Bright future after tough times

THE conduit for regional rugby league to the major league was in town and believes the game in Gladstone is recovering after the recent dire straits.

The Central Division chose Gladstone as its latest location to coincide with the Gladstone District Rugby League presentation, which the board attended.

Central Division chairman Bert Borland said the tumultuous times Gladstone rugby league has endured appeared to be gone.

“I think they've done it really tough, and to their credit they've hung in there and I think the competition is improving here,” Borland said. “When it's all said and done, it's about the game. If the game itself is healthy everything else will grow around it.”

One of the main issues the body believes is pressing for Queensland regional rugby league is ensuring the grassroots is not ignored.

“It's really important with this move for the rugby league commission, which Queensland Rugby League supports, but what we don't support is the format,” Borland said.

“We didn't believe as it was explained to us that the grassroots would be catered for, and that's the bit we're trying to protect.

“The QRL doesn't need to be convinced of the importance of grassroots. They're totally in-tune with it.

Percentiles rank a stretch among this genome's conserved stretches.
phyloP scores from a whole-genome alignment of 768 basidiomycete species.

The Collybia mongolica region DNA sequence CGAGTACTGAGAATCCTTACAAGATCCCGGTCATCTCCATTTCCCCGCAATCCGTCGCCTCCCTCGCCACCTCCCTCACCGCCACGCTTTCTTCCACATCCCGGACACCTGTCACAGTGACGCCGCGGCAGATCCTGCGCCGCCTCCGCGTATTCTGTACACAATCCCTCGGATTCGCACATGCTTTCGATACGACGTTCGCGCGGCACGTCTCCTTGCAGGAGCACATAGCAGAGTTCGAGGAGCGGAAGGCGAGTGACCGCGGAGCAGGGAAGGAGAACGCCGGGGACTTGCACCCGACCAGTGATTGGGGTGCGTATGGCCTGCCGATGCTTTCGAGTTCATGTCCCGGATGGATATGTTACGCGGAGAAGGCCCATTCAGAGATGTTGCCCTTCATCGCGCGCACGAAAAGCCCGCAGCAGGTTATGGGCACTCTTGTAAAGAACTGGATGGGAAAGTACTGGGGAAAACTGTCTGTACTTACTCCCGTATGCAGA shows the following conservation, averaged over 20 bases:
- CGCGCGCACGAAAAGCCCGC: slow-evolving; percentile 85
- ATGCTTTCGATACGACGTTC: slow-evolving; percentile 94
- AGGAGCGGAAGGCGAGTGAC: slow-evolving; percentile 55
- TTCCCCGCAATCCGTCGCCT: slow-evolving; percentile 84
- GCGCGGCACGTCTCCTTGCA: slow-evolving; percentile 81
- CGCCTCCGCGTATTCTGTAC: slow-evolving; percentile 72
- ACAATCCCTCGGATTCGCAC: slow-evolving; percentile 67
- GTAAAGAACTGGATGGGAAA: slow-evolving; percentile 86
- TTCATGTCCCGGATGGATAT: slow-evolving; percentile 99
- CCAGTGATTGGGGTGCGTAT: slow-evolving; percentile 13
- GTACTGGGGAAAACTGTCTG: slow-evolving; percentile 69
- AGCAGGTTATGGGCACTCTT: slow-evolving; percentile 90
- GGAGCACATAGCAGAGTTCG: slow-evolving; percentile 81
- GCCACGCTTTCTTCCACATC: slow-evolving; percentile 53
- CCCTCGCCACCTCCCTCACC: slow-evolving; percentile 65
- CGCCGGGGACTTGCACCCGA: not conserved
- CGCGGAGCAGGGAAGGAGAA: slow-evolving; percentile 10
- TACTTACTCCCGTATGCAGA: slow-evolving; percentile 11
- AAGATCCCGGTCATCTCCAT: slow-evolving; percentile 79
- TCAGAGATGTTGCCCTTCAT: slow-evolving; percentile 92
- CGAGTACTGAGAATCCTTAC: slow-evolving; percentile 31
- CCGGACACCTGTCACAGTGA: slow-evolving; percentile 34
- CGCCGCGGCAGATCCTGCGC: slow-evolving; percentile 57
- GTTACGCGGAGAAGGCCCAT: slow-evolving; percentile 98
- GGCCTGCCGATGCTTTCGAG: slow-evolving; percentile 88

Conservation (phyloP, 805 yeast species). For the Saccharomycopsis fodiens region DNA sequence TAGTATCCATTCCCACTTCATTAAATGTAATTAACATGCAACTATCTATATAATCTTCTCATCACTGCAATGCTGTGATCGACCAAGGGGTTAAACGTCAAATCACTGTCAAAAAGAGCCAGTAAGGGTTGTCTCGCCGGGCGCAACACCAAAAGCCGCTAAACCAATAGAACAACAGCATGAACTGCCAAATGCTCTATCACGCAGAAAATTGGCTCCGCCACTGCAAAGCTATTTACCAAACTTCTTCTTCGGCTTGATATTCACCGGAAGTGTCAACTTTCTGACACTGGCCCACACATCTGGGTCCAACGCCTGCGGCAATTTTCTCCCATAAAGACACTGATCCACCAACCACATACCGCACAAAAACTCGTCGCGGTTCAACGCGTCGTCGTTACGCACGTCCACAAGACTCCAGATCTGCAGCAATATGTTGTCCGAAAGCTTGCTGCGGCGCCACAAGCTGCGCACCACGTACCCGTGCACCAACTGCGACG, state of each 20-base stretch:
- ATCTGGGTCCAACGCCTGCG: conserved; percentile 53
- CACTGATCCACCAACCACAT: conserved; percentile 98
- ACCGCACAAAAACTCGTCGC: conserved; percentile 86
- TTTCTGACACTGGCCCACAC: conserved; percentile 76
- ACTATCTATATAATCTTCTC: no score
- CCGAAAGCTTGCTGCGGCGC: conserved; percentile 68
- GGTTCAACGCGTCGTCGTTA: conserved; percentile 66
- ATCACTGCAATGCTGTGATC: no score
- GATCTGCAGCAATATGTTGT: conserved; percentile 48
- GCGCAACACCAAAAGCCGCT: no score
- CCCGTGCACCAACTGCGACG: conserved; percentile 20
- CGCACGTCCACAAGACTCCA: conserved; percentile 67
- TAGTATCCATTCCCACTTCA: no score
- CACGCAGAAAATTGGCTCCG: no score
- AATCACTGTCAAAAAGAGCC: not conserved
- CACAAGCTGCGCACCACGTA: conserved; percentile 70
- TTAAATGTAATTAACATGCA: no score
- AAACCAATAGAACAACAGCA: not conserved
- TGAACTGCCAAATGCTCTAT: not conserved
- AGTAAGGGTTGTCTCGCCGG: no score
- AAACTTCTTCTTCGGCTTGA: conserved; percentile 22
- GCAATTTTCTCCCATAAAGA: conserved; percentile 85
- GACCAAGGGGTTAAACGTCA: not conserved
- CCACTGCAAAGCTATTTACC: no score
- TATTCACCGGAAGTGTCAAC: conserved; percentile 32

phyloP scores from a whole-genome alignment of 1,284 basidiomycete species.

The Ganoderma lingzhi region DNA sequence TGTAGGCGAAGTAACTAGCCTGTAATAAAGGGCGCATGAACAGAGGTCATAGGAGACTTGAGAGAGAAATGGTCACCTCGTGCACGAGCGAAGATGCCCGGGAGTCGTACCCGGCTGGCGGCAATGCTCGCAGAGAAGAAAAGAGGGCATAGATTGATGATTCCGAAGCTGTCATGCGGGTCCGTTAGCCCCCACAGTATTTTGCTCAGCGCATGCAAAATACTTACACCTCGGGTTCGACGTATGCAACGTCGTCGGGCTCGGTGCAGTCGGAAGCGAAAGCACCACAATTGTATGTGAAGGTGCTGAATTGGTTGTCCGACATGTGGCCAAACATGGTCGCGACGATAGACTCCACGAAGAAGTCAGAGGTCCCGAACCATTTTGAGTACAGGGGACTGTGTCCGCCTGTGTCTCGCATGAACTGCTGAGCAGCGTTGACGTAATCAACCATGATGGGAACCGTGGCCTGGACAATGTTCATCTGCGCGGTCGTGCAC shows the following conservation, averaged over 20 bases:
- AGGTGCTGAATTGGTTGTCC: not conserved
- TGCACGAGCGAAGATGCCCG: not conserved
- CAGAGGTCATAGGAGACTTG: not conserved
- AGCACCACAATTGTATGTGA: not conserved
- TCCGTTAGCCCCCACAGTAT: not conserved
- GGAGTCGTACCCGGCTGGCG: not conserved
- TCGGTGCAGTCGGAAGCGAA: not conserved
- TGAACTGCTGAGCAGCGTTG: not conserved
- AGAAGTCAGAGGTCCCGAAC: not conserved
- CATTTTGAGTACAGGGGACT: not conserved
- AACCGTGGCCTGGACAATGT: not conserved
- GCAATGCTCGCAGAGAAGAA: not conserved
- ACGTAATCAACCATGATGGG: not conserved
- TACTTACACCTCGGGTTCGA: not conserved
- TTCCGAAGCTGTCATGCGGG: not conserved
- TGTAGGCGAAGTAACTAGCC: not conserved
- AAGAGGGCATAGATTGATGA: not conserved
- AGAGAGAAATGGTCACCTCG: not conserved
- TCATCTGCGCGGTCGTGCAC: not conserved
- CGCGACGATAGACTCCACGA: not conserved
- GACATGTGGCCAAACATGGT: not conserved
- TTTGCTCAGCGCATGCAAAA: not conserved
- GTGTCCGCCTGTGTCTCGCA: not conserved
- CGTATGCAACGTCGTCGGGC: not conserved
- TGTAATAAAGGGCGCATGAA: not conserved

“We have to convince the NRL sides and News Limited that this is why we're doing this.”

The pathway for 16s and 18s into representative football was on the agenda at the weekend, and a new system has been introduced to provide youngsters another way into the Mal Meninga and Cryil Connell Cup teams.

At the meeting, it was agreed Gladstone would be part of a group of regions that will form a development squad program. Young players will be sent to a training camp in Rockhampton in December for a chance to make the Central United teams.

“Kids will be given the opportunity to play representative footy by putting this system in place,” Borland said.

In terms of Gladstone, the board will look at how the division can help the Gladstone District Rugby League continue to thrive.

“They're either looking for financial assistance or someone on the ground to assist in the day-to-day administration and running of the game,” Borland said.

A review of staffing levels is being undertaken.

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